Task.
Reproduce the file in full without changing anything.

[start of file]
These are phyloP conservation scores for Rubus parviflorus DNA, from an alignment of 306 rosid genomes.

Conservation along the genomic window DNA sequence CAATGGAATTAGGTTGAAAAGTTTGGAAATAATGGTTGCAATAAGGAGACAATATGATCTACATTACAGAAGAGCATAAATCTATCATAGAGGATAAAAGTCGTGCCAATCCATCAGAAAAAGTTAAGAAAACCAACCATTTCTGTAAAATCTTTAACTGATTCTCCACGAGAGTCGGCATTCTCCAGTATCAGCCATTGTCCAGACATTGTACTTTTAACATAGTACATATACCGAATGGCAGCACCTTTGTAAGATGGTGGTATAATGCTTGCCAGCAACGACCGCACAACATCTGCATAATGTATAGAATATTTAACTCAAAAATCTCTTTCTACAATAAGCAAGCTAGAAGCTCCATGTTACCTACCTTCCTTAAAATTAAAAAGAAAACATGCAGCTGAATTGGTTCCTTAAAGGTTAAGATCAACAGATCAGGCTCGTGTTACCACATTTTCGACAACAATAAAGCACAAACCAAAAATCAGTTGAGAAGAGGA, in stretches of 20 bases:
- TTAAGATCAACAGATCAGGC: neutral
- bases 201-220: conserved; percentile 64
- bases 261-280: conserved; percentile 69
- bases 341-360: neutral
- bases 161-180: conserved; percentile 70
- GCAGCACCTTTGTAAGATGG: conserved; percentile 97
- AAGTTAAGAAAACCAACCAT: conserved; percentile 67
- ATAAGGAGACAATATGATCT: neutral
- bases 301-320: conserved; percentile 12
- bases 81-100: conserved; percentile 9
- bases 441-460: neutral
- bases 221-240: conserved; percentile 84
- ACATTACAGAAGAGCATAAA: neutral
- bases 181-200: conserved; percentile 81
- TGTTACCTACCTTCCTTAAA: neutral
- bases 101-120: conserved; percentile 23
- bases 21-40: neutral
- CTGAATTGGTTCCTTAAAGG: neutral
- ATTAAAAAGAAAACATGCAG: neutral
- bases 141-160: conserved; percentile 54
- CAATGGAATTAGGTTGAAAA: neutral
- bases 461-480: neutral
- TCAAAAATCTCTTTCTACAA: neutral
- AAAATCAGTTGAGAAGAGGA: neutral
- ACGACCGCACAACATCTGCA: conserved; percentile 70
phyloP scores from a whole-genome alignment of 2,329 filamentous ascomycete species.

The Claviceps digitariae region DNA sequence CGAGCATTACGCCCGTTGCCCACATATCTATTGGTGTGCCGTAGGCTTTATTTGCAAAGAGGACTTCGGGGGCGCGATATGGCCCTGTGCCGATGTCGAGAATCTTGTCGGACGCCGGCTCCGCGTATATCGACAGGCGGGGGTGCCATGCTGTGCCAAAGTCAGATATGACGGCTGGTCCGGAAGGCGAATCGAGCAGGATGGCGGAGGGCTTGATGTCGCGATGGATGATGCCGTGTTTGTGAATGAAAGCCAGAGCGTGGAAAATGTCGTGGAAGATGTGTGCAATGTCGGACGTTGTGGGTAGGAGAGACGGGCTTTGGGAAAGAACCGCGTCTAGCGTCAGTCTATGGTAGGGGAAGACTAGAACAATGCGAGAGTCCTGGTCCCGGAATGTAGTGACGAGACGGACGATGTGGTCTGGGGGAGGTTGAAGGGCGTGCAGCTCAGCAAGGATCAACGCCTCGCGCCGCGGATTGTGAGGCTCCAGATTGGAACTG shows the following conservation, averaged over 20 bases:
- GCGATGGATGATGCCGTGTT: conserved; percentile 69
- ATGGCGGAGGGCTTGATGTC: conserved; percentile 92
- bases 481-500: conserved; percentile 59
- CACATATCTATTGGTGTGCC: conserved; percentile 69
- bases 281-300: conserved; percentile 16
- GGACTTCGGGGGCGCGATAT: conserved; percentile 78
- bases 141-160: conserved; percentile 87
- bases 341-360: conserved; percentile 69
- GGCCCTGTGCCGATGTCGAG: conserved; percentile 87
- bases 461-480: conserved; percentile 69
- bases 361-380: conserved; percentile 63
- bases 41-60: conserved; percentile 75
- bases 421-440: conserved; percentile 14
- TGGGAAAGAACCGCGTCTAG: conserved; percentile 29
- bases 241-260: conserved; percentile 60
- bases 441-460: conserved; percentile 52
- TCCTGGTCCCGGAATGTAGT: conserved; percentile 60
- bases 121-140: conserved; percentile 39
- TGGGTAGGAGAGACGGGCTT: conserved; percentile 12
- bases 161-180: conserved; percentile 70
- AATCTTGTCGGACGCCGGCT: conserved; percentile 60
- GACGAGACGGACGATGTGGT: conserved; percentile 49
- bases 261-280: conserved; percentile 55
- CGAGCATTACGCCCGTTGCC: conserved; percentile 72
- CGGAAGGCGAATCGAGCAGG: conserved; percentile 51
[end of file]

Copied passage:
These are phyloP conservation scores for Rubus parviflorus DNA, from an alignment of 306 rosid genomes.

Conservation along the genomic window DNA sequence CAATGGAATTAGGTTGAAAAGTTTGGAAATAATGGTTGCAATAAGGAGACAATATGATCTACATTACAGAAGAGCATAAATCTATCATAGAGGATAAAAGTCGTGCCAATCCATCAGAAAAAGTTAAGAAAACCAACCATTTCTGTAAAATCTTTAACTGATTCTCCACGAGAGTCGGCATTCTCCAGTATCAGCCATTGTCCAGACATTGTACTTTTAACATAGTACATATACCGAATGGCAGCACCTTTGTAAGATGGTGGTATAATGCTTGCCAGCAACGACCGCACAACATCTGCATAATGTATAGAATATTTAACTCAAAAATCTCTTTCTACAATAAGCAAGCTAGAAGCTCCATGTTACCTACCTTCCTTAAAATTAAAAAGAAAACATGCAGCTGAATTGGTTCCTTAAAGGTTAAGATCAACAGATCAGGCTCGTGTTACCACATTTTCGACAACAATAAAGCACAAACCAAAAATCAGTTGAGAAGAGGA, in stretches of 20 bases:
- TTAAGATCAACAGATCAGGC: neutral
- bases 201-220: conserved; percentile 64
- bases 261-280: conserved; percentile 69
- bases 341-360: neutral
- bases 161-180: conserved; percentile 70
- GCAGCACCTTTGTAAGATGG: conserved; percentile 97
- AAGTTAAGAAAACCAACCAT: conserved; percentile 67
- ATAAGGAGACAATATGATCT: neutral
- bases 301-320: conserved; percentile 12
- bases 81-100: conserved; percentile 9
- bases 441-460: neutral
- bases 221-240: conserved; percentile 84
- ACATTACAGAAGAGCATAAA: neutral
- bases 181-200: conserved; percentile 81
- TGTTACCTACCTTCCTTAAA: neutral
- bases 101-120: conserved; percentile 23
- bases 21-40: neutral
- CTGAATTGGTTCCTTAAAGG: neutral
- ATTAAAAAGAAAACATGCAG: neutral
- bases 141-160: conserved; percentile 54
- CAATGGAATTAGGTTGAAAA: neutral
- bases 461-480: neutral
- TCAAAAATCTCTTTCTACAA: neutral
- AAAATCAGTTGAGAAGAGGA: neutral
- ACGACCGCACAACATCTGCA: conserved; percentile 70
phyloP scores from a whole-genome alignment of 2,329 filamentous ascomycete species.

The Claviceps digitariae region DNA sequence CGAGCATTACGCCCGTTGCCCACATATCTATTGGTGTGCCGTAGGCTTTATTTGCAAAGAGGACTTCGGGGGCGCGATATGGCCCTGTGCCGATGTCGAGAATCTTGTCGGACGCCGGCTCCGCGTATATCGACAGGCGGGGGTGCCATGCTGTGCCAAAGTCAGATATGACGGCTGGTCCGGAAGGCGAATCGAGCAGGATGGCGGAGGGCTTGATGTCGCGATGGATGATGCCGTGTTTGTGAATGAAAGCCAGAGCGTGGAAAATGTCGTGGAAGATGTGTGCAATGTCGGACGTTGTGGGTAGGAGAGACGGGCTTTGGGAAAGAACCGCGTCTAGCGTCAGTCTATGGTAGGGGAAGACTAGAACAATGCGAGAGTCCTGGTCCCGGAATGTAGTGACGAGACGGACGATGTGGTCTGGGGGAGGTTGAAGGGCGTGCAGCTCAGCAAGGATCAACGCCTCGCGCCGCGGATTGTGAGGCTCCAGATTGGAACTG shows the following conservation, averaged over 20 bases:
- GCGATGGATGATGCCGTGTT: conserved; percentile 69
- ATGGCGGAGGGCTTGATGTC: conserved; percentile 92
- bases 481-500: conserved; percentile 59
- CACATATCTATTGGTGTGCC: conserved; percentile 69
- bases 281-300: conserved; percentile 16
- GGACTTCGGGGGCGCGATAT: conserved; percentile 78
- bases 141-160: conserved; percentile 87
- bases 341-360: conserved; percentile 69
- GGCCCTGTGCCGATGTCGAG: conserved; percentile 87
- bases 461-480: conserved; percentile 69
- bases 361-380: conserved; percentile 63
- bases 41-60: conserved; percentile 75
- bases 421-440: conserved; percentile 14
- TGGGAAAGAACCGCGTCTAG: conserved; percentile 29
- bases 241-260: conserved; percentile 60
- bases 441-460: conserved; percentile 52
- TCCTGGTCCCGGAATGTAGT: conserved; percentile 60
- bases 121-140: conserved; percentile 39
- TGGGTAGGAGAGACGGGCTT: conserved; percentile 12
- bases 161-180: conserved; percentile 70
- AATCTTGTCGGACGCCGGCT: conserved; percentile 60
- GACGAGACGGACGATGTGGT: conserved; percentile 49
- bases 261-280: conserved; percentile 55
- CGAGCATTACGCCCGTTGCC: conserved; percentile 72
- CGGAAGGCGAATCGAGCAGG: conserved; percentile 51